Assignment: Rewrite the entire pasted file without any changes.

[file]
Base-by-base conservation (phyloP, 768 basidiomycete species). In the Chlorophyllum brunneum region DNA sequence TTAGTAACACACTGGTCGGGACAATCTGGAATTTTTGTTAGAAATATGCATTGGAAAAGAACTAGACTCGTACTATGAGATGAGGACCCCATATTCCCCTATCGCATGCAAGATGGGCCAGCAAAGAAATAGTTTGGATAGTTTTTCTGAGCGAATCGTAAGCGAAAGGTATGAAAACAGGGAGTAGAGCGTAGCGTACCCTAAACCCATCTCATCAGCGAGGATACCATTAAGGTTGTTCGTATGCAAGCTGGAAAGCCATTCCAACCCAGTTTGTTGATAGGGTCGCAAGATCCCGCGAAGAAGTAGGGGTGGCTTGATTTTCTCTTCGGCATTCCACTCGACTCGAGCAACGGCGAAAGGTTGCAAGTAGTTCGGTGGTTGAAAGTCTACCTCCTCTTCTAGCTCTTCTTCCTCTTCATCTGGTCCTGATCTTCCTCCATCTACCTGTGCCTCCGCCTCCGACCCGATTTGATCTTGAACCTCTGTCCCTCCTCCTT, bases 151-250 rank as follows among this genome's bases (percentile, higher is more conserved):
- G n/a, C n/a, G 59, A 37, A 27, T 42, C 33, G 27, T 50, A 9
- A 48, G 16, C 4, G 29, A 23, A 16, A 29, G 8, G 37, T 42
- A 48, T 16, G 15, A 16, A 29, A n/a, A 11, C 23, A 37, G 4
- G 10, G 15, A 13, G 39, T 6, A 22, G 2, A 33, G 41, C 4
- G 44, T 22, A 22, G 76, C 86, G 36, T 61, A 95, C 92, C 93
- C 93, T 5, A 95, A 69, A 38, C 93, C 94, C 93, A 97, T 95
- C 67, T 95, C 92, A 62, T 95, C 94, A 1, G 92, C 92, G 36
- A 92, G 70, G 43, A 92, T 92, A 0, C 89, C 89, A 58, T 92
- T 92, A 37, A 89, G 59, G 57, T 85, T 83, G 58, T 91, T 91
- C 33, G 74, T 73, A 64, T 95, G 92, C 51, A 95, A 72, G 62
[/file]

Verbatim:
Base-by-base conservation (phyloP, 768 basidiomycete species). In the Chlorophyllum brunneum region DNA sequence TTAGTAACACACTGGTCGGGACAATCTGGAATTTTTGTTAGAAATATGCATTGGAAAAGAACTAGACTCGTACTATGAGATGAGGACCCCATATTCCCCTATCGCATGCAAGATGGGCCAGCAAAGAAATAGTTTGGATAGTTTTTCTGAGCGAATCGTAAGCGAAAGGTATGAAAACAGGGAGTAGAGCGTAGCGTACCCTAAACCCATCTCATCAGCGAGGATACCATTAAGGTTGTTCGTATGCAAGCTGGAAAGCCATTCCAACCCAGTTTGTTGATAGGGTCGCAAGATCCCGCGAAGAAGTAGGGGTGGCTTGATTTTCTCTTCGGCATTCCACTCGACTCGAGCAACGGCGAAAGGTTGCAAGTAGTTCGGTGGTTGAAAGTCTACCTCCTCTTCTAGCTCTTCTTCCTCTTCATCTGGTCCTGATCTTCCTCCATCTACCTGTGCCTCCGCCTCCGACCCGATTTGATCTTGAACCTCTGTCCCTCCTCCTT, bases 151-250 rank as follows among this genome's bases (percentile, higher is more conserved):
- G n/a, C n/a, G 59, A 37, A 27, T 42, C 33, G 27, T 50, A 9
- A 48, G 16, C 4, G 29, A 23, A 16, A 29, G 8, G 37, T 42
- A 48, T 16, G 15, A 16, A 29, A n/a, A 11, C 23, A 37, G 4
- G 10, G 15, A 13, G 39, T 6, A 22, G 2, A 33, G 41, C 4
- G 44, T 22, A 22, G 76, C 86, G 36, T 61, A 95, C 92, C 93
- C 93, T 5, A 95, A 69, A 38, C 93, C 94, C 93, A 97, T 95
- C 67, T 95, C 92, A 62, T 95, C 94, A 1, G 92, C 92, G 36
- A 92, G 70, G 43, A 92, T 92, A 0, C 89, C 89, A 58, T 92
- T 92, A 37, A 89, G 59, G 57, T 85, T 83, G 58, T 91, T 91
- C 33, G 74, T 73, A 64, T 95, G 92, C 51, A 95, A 72, G 62